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Millennials Are Avoiding Having Kids Because Many Boomer Grandparents Won't Watch Their Grandchildren For Free

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grandparents hanging out with grandkids

For years now, we've heard about how millennials are choosing not to have children at higher and higher rates due to the economy. 

Now, another factor seems to be impacting these decisions, and some are worried about how it will impact the economy in the future.

Some think millennials are avoiding having kids because many boomer grandparents won't help with childcare. 

"It takes a village to raise a child," as the old African aphorism goes, but many millennial parents are finding that the village no longer exists. 

Multigenerational households are exceedingly rare, and more and more people live far away from their children's grandparents. 

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But many millennial parents lucky enough to live nearby their parents are finding that when it comes to leaning into being grandma and grandpa, many boomers just aren't interested — even though they themselves leaned on their own parents when they were rearing their Gen X and millennial kids.

"When I got pregnant, I envisioned that my mom would be clambering for that sweet baby time with her grandbaby," wrote one mom on Reddit who said she was raised by not just her boomer parents, but the grandparents and great aunts and uncles who helped them.

"Three months in, she's visited us a total of 3 hours," she said of her boomer mother. "She's too busy being semi-retired and going out to drinks with friends."

But many other millennials' parents are unable to retire and have neither the time nor the money to help with their grandchildren.

It's not just that many boomer grandparents can't be bothered with being the kind of helpful grandparents their parents were to their millennial kids. Many of them simply can't afford to do it at all.

Boomers living the high life in their golden years after wrecking the economy for everyone else has become the default image in many people's minds, but it's not the entire story. More than half of boomers have no retirement savings to speak of, according to 2020 census data.

And even among those who do, a Kiplinger study found that 22% of boomers are choosing to delay retirement over worries that they don't have enough savings and that the economy isn't stable enough for their comfort. 

   

   

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This has created a situation in many families where even boomer grandparents who are willing to help their children care for their kids simply aren't able to, either because they don't have the money, they don't have the time, or both.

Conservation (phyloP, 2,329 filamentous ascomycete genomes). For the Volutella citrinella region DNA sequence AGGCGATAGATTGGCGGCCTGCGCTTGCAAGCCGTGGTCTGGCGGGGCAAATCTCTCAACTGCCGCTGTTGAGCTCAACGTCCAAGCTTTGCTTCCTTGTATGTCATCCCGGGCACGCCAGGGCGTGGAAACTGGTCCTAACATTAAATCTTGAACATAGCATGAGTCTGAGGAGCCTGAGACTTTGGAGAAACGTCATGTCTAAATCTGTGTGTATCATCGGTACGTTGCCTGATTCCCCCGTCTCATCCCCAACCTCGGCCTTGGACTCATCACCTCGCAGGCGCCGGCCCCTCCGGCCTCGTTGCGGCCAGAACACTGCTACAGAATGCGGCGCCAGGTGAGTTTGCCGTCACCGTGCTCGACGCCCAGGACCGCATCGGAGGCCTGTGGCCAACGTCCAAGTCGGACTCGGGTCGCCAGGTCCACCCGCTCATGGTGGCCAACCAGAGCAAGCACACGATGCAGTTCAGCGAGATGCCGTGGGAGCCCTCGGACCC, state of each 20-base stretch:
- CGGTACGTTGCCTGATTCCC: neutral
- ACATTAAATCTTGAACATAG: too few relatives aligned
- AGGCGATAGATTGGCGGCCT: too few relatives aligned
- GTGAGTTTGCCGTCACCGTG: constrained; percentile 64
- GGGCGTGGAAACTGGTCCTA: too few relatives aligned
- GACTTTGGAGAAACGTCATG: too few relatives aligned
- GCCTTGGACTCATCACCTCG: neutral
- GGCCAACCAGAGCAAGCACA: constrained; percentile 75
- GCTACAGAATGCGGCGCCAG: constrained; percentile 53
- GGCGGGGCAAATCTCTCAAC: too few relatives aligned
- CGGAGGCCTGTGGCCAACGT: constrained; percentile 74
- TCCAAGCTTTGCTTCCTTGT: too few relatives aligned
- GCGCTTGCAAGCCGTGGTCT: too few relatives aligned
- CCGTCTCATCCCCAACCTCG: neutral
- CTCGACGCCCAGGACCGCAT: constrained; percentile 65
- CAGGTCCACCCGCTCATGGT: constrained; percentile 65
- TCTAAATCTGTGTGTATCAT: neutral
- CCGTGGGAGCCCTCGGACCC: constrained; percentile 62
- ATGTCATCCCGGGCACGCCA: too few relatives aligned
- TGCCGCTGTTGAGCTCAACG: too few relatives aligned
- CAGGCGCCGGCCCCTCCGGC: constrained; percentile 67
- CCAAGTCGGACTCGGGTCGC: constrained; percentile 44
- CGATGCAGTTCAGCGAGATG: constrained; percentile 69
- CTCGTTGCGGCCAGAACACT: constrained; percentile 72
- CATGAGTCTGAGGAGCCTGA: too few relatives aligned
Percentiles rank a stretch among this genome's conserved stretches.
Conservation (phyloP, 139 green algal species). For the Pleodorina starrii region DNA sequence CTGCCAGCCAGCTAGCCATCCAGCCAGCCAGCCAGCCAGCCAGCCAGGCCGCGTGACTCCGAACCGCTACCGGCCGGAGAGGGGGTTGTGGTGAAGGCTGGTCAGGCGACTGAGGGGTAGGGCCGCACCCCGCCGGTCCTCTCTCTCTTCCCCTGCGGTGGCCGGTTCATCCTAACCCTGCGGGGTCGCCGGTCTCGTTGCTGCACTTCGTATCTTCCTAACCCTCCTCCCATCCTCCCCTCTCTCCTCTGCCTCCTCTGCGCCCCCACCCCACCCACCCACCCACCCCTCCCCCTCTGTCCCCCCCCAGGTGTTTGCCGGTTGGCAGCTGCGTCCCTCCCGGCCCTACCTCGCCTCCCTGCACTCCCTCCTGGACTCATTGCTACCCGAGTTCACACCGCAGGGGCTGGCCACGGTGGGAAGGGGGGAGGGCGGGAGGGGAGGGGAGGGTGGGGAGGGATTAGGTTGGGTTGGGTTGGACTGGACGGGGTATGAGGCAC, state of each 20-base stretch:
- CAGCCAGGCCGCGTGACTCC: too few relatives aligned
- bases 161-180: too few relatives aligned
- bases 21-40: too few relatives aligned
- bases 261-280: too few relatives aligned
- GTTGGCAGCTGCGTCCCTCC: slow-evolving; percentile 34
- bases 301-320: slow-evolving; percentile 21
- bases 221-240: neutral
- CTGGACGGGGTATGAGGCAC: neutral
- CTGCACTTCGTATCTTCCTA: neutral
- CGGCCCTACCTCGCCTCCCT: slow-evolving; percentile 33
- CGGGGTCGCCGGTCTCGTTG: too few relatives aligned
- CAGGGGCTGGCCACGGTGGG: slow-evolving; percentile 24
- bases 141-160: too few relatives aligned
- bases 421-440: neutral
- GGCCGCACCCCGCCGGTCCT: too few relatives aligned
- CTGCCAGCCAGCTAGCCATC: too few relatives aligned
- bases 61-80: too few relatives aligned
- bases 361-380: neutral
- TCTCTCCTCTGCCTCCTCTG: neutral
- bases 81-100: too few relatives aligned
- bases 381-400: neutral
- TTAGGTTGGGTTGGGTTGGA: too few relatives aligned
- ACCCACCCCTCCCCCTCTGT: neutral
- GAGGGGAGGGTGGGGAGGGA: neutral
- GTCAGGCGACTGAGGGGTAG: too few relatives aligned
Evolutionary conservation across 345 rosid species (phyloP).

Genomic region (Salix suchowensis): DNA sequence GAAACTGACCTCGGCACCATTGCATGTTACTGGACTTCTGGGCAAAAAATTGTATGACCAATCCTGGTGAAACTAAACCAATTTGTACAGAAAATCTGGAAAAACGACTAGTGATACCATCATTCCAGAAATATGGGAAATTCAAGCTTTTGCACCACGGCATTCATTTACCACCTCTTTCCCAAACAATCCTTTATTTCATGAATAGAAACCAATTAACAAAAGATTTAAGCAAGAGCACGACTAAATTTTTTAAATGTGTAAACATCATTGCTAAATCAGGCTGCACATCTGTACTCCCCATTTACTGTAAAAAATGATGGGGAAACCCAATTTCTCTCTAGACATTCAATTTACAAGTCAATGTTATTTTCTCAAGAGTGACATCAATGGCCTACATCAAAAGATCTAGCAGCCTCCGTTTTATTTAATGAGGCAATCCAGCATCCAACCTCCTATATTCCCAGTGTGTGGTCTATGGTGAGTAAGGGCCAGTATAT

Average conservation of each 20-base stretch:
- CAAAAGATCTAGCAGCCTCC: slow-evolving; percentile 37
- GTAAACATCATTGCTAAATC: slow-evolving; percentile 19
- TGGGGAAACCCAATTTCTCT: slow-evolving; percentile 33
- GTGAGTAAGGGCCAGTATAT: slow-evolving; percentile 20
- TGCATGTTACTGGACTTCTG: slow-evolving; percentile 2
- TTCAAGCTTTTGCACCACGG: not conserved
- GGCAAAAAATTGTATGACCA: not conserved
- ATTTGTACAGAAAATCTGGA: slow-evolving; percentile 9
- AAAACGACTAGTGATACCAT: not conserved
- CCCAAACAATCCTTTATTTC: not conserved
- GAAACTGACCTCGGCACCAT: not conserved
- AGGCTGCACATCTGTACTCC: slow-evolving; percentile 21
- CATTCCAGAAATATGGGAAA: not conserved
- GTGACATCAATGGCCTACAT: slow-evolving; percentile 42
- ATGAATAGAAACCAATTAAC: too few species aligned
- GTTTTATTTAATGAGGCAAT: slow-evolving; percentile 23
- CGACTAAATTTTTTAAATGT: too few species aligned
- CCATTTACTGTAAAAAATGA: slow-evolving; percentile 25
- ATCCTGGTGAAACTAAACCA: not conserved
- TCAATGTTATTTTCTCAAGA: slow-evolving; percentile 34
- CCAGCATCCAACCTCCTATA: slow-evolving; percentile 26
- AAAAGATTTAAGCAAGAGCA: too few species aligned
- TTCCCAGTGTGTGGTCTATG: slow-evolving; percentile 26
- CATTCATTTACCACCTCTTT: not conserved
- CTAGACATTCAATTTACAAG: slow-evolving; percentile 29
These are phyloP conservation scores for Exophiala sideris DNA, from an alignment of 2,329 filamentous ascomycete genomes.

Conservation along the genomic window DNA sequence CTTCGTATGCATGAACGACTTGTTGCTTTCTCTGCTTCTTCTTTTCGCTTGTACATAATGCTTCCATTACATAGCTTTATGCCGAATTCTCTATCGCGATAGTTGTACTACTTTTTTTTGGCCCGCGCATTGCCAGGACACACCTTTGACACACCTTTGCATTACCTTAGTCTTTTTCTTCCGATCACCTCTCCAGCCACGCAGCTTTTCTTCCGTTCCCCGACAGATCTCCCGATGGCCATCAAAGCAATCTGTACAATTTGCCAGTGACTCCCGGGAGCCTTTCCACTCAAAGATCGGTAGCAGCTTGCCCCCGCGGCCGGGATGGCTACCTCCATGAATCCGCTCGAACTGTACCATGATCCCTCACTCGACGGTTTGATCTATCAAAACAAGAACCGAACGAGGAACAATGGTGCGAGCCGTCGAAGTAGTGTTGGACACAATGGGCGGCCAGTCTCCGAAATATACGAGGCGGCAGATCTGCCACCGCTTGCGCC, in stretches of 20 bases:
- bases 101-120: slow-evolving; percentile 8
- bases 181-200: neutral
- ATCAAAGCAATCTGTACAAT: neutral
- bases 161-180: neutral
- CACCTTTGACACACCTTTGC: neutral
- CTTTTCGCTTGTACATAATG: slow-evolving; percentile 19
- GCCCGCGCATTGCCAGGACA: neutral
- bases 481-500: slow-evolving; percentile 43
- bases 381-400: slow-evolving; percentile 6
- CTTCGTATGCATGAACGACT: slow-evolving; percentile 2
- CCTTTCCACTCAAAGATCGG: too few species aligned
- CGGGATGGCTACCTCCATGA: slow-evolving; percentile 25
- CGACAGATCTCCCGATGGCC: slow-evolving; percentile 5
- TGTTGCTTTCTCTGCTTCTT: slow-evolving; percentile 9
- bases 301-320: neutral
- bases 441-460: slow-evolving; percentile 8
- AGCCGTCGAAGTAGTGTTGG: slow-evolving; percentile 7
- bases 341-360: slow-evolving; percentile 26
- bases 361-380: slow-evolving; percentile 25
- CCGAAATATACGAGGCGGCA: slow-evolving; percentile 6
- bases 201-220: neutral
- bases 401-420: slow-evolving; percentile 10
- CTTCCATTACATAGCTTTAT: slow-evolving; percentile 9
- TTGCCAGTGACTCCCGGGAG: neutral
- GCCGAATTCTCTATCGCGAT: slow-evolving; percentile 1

Since many millennials are avoiding having kids, birth rates are declining so much that some experts say it could cripple economies.

Between the economic realities and a generation of grandparents who can't or won't help with child-rearing, is it any wonder that millennials, and now Gen Z, are forgoing having kids in ever-increasing numbers?

Birth rates in America have been falling for decades, but both the Great Recession in 2008 and the pandemic have accelerated it. Now, the Congressional Budget Office projects that population growth by 2053 will be a third of what it was over the last 40 years, and it is likely to create economic troubles down the road.

Today's babies are tomorrow's workers, after all, and declining birth rates ultimately mean there may not be enough tax dollars and people in the workforce to support the economy. Many large countries, from the US to China and India, are on this same path.

   

   

These problems have generated tons of ridiculous, bad-faith takes in media and online by people who blame millennials and Gen Zers themselves for being too selfish and financially irresponsible to have kids.

Uglier still, they've been seized by bad actors, especially those with far-right political and religious leanings, who seek to fix these problems by curtailing reproductive and LGBTQ+ rights and demanding women return to "traditional wife" roles.

It hopefully goes without saying that neither blaming the victims nor forcing people into nuclear family life against their will are solutions, nor is many far-right politicos' other pet cause: curtailing immigration, which, at least in the US, is the one economic factor that could offset the problems created by declining birth rates, according to the Congressional Budget Office.

The actual solution is creating a country and an economy where inadequate pay, meager taxation of corporations and the wealthy, unstable job markets, and insufficient social safety nets don't put people in a situation where child-rearing is a dismal slog, grandparenting is financially impossible, and even choosing not to have kids creates as many problems as it solves.

Ultimately, this is a totally avoidable and fixable mess. Whether anyone will have the will to do so is of course another question.

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John Sundholm is a news and entertainment writer who covers pop culture, social justice, and human interest topics.